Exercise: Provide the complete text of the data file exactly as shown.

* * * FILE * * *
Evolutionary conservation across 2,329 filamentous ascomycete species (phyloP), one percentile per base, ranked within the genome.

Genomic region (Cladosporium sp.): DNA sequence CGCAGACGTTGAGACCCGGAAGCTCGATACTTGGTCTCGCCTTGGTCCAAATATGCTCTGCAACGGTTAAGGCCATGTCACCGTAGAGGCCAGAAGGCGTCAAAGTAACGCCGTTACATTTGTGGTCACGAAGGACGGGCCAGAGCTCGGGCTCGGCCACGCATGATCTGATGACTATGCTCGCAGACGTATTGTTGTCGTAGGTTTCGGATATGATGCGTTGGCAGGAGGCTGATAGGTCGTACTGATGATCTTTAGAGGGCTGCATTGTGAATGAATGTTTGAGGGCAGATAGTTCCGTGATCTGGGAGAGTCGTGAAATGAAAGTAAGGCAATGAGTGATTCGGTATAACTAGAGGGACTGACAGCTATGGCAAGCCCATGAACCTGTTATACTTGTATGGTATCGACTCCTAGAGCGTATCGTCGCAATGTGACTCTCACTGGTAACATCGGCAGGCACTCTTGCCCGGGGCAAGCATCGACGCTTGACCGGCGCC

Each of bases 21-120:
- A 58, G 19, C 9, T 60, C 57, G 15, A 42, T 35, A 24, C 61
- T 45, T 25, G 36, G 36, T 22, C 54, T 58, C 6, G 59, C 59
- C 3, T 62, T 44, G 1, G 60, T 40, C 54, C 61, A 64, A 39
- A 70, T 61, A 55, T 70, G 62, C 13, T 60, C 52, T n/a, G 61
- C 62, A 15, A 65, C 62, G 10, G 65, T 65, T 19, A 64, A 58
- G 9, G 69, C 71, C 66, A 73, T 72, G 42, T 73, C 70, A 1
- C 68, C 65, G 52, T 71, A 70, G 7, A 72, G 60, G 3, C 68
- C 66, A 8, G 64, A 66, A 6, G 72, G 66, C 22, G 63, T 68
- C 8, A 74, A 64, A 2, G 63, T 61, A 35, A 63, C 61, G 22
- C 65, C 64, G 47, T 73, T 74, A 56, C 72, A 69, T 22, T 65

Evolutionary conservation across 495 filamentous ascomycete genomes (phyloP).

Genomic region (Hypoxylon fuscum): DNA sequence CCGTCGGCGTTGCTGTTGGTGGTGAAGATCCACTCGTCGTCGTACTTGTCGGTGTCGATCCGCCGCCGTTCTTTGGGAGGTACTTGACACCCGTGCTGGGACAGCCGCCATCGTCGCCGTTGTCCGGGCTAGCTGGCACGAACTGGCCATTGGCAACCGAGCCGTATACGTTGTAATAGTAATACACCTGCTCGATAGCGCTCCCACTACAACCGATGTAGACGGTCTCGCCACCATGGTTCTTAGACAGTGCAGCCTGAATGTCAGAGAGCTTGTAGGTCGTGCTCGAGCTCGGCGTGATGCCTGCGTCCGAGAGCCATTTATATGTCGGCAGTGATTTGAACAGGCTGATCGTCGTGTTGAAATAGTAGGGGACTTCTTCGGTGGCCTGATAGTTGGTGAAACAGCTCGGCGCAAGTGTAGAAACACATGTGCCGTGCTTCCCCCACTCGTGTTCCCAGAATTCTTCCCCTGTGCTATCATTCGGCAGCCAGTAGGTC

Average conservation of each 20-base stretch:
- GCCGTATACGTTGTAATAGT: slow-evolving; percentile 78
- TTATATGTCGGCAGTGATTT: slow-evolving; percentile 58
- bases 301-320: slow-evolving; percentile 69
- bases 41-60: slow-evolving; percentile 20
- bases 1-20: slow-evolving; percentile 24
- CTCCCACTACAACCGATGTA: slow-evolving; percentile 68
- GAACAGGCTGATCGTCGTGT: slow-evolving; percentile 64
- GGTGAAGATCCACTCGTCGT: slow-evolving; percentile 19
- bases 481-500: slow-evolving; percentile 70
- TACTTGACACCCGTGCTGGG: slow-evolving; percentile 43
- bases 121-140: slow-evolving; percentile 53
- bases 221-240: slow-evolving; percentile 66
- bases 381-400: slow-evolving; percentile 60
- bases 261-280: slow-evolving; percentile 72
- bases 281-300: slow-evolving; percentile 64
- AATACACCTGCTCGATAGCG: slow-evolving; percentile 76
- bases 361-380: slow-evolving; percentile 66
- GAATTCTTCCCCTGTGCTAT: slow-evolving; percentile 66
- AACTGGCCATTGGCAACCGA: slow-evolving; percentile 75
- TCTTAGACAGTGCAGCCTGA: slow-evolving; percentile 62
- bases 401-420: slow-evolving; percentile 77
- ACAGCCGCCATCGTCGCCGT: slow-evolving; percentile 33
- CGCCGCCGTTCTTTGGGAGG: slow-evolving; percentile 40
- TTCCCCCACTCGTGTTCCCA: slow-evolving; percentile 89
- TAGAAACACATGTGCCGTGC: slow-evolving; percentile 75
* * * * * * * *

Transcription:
Evolutionary conservation across 2,329 filamentous ascomycete species (phyloP), one percentile per base, ranked within the genome.

Genomic region (Cladosporium sp.): DNA sequence CGCAGACGTTGAGACCCGGAAGCTCGATACTTGGTCTCGCCTTGGTCCAAATATGCTCTGCAACGGTTAAGGCCATGTCACCGTAGAGGCCAGAAGGCGTCAAAGTAACGCCGTTACATTTGTGGTCACGAAGGACGGGCCAGAGCTCGGGCTCGGCCACGCATGATCTGATGACTATGCTCGCAGACGTATTGTTGTCGTAGGTTTCGGATATGATGCGTTGGCAGGAGGCTGATAGGTCGTACTGATGATCTTTAGAGGGCTGCATTGTGAATGAATGTTTGAGGGCAGATAGTTCCGTGATCTGGGAGAGTCGTGAAATGAAAGTAAGGCAATGAGTGATTCGGTATAACTAGAGGGACTGACAGCTATGGCAAGCCCATGAACCTGTTATACTTGTATGGTATCGACTCCTAGAGCGTATCGTCGCAATGTGACTCTCACTGGTAACATCGGCAGGCACTCTTGCCCGGGGCAAGCATCGACGCTTGACCGGCGCC

Each of bases 21-120:
- A 58, G 19, C 9, T 60, C 57, G 15, A 42, T 35, A 24, C 61
- T 45, T 25, G 36, G 36, T 22, C 54, T 58, C 6, G 59, C 59
- C 3, T 62, T 44, G 1, G 60, T 40, C 54, C 61, A 64, A 39
- A 70, T 61, A 55, T 70, G 62, C 13, T 60, C 52, T n/a, G 61
- C 62, A 15, A 65, C 62, G 10, G 65, T 65, T 19, A 64, A 58
- G 9, G 69, C 71, C 66, A 73, T 72, G 42, T 73, C 70, A 1
- C 68, C 65, G 52, T 71, A 70, G 7, A 72, G 60, G 3, C 68
- C 66, A 8, G 64, A 66, A 6, G 72, G 66, C 22, G 63, T 68
- C 8, A 74, A 64, A 2, G 63, T 61, A 35, A 63, C 61, G 22
- C 65, C 64, G 47, T 73, T 74, A 56, C 72, A 69, T 22, T 65

Evolutionary conservation across 495 filamentous ascomycete genomes (phyloP).

Genomic region (Hypoxylon fuscum): DNA sequence CCGTCGGCGTTGCTGTTGGTGGTGAAGATCCACTCGTCGTCGTACTTGTCGGTGTCGATCCGCCGCCGTTCTTTGGGAGGTACTTGACACCCGTGCTGGGACAGCCGCCATCGTCGCCGTTGTCCGGGCTAGCTGGCACGAACTGGCCATTGGCAACCGAGCCGTATACGTTGTAATAGTAATACACCTGCTCGATAGCGCTCCCACTACAACCGATGTAGACGGTCTCGCCACCATGGTTCTTAGACAGTGCAGCCTGAATGTCAGAGAGCTTGTAGGTCGTGCTCGAGCTCGGCGTGATGCCTGCGTCCGAGAGCCATTTATATGTCGGCAGTGATTTGAACAGGCTGATCGTCGTGTTGAAATAGTAGGGGACTTCTTCGGTGGCCTGATAGTTGGTGAAACAGCTCGGCGCAAGTGTAGAAACACATGTGCCGTGCTTCCCCCACTCGTGTTCCCAGAATTCTTCCCCTGTGCTATCATTCGGCAGCCAGTAGGTC

Average conservation of each 20-base stretch:
- GCCGTATACGTTGTAATAGT: slow-evolving; percentile 78
- TTATATGTCGGCAGTGATTT: slow-evolving; percentile 58
- bases 301-320: slow-evolving; percentile 69
- bases 41-60: slow-evolving; percentile 20
- bases 1-20: slow-evolving; percentile 24
- CTCCCACTACAACCGATGTA: slow-evolving; percentile 68
- GAACAGGCTGATCGTCGTGT: slow-evolving; percentile 64
- GGTGAAGATCCACTCGTCGT: slow-evolving; percentile 19
- bases 481-500: slow-evolving; percentile 70
- TACTTGACACCCGTGCTGGG: slow-evolving; percentile 43
- bases 121-140: slow-evolving; percentile 53
- bases 221-240: slow-evolving; percentile 66
- bases 381-400: slow-evolving; percentile 60
- bases 261-280: slow-evolving; percentile 72
- bases 281-300: slow-evolving; percentile 64
- AATACACCTGCTCGATAGCG: slow-evolving; percentile 76
- bases 361-380: slow-evolving; percentile 66
- GAATTCTTCCCCTGTGCTAT: slow-evolving; percentile 66
- AACTGGCCATTGGCAACCGA: slow-evolving; percentile 75
- TCTTAGACAGTGCAGCCTGA: slow-evolving; percentile 62
- bases 401-420: slow-evolving; percentile 77
- ACAGCCGCCATCGTCGCCGT: slow-evolving; percentile 33
- CGCCGCCGTTCTTTGGGAGG: slow-evolving; percentile 40
- TTCCCCCACTCGTGTTCCCA: slow-evolving; percentile 89
- TAGAAACACATGTGCCGTGC: slow-evolving; percentile 75